Cultural Intelligence: a primer
Originally published on NewCampus
We are obsessed with how leadership mindsets and skillsets are evolving in hyper-growth companies in Asia. These are fast-growing companies employing a cross-cultural workforce that create disruptive technologies.
We believe that future leaders understand the power of culture as a constantly shifting force and that rapid regional expansion requires self-awareness and adaptability.
Developing cultural intelligence is not something that is done once and forgotten, but a deeply private change that unfolds human potential and possibilities in their immediate team, the entire organisation, and even the larger ecosystem.
But why is cultural intelligence so difficult to pin down?
What Is Cultural Intelligence?
Let’s first start with what we mean by Cultural Intelligence.
The first form of cognitive intelligence testing was developed in the early 1900s, and the term “emotional intelligence” was coined in 1990. In the years since, the world has grown even more interconnected and complex, requiring a new type of intelligence.
Cultural Intelligence is the ability to recognise and adapt to cultural differences in manners, meanings, processes, histories, and values.
- This could refer to geographical differences, such as between countries or groups of people with different lived experiences.
- This could also refer to distinctive company cultures. Just recall your last experience joining a new company and deciphering the expectations, behaviours, and values of your new colleagues.
- This can also refer to introspectively recognising one’s own cultural beliefs, biases and assumptions.
Anyone who’s travelled to somewhere new would recognise the feeling of experiencing a new culture — new sights and sounds, smells, and language. But being able to describe the experience with exact detail to someone new is challenging.
Culture is an amorphous thing. It’s created in between seemingly inconsequential day-to-day actions, and large overarching principles.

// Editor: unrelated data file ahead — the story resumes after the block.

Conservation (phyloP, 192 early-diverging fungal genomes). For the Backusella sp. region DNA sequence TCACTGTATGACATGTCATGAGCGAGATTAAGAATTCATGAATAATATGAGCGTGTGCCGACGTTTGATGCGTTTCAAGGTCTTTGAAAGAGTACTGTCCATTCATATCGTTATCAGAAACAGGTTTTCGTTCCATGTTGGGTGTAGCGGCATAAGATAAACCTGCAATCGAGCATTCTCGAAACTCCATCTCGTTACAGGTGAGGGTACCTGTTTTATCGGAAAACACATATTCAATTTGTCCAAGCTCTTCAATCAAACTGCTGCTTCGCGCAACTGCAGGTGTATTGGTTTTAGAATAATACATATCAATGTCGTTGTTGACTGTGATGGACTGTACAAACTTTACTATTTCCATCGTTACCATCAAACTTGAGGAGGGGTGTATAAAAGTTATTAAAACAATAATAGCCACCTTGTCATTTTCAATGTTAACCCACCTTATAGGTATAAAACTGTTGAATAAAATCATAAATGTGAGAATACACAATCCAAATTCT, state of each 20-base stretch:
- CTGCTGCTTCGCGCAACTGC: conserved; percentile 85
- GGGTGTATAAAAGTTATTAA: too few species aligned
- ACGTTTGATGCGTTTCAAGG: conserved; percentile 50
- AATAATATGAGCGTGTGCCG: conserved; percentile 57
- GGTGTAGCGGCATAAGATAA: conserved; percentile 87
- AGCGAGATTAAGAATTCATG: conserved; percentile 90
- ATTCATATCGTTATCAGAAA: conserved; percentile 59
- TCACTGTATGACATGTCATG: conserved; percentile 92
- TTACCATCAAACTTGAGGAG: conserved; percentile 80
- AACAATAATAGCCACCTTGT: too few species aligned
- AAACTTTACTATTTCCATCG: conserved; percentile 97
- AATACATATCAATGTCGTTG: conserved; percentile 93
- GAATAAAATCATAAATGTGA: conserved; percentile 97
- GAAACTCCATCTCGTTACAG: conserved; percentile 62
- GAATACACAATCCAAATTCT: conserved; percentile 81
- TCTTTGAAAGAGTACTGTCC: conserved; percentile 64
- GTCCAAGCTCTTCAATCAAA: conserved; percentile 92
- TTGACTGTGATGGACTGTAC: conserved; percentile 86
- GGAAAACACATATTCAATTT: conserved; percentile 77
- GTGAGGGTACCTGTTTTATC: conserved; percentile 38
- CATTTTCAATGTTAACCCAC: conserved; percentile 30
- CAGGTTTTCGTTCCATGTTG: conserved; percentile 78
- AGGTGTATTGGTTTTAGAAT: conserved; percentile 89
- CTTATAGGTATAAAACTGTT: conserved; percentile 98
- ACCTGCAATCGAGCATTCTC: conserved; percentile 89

When someone possesses a strong cultural intelligence, they are able to recognise these nuances, allowing them to relate and work effectively in culturally diverse teams and situations.
A set of skills for cultural intelligence
We found through conversations with industry experts across Southeast Asia that are three defining skills of leaders with cultural intelligence:
- Relational skills. Such individuals have the ability to confidently converse with people from vastly different backgrounds and make others feel comfortable in their interactions.
- Empathy. Culturally intelligent leaders are curious to learn from their team, mindful of how they communicate, and check their assumptions when they settle conflict.
- Comfort with ambiguity. Leaders with cultural intelligence embrace uncertainty and create the space for their team to investigate their growth and support needs.
The myth is that cultural intelligence can only be gained through exposure and experience. But we believe that one doesn’t need to be a globe-trotter to have strong cultural intelligence.
Leveraging on our virtual cohort-based learning experiences, these are the key ways in which we infuse cultural intelligence into our curriculum.
- Words of wisdom: We asked leaders who have led diverse teams to share their experiences, and worked with them directly to turn their thought processes into frameworks and toolkits that we share in our workshops.
- Peeling the layers: We’re not afraid to admit that there can be multiple right answers to one case study, or that looking at the same problem through a different lens can yield new insights.
- Connection is key: We create deliberate spaces for small-group interaction and conversation in our workshops, and we believe that our learners have as much to learn from each other as they do with our coaches.
If you want to put this insight into action, check out the NewCampus Management Essentials Sprint, a -week online sprint aimed at helping you develop essential modern-day management skills alongside a group of diverse peers.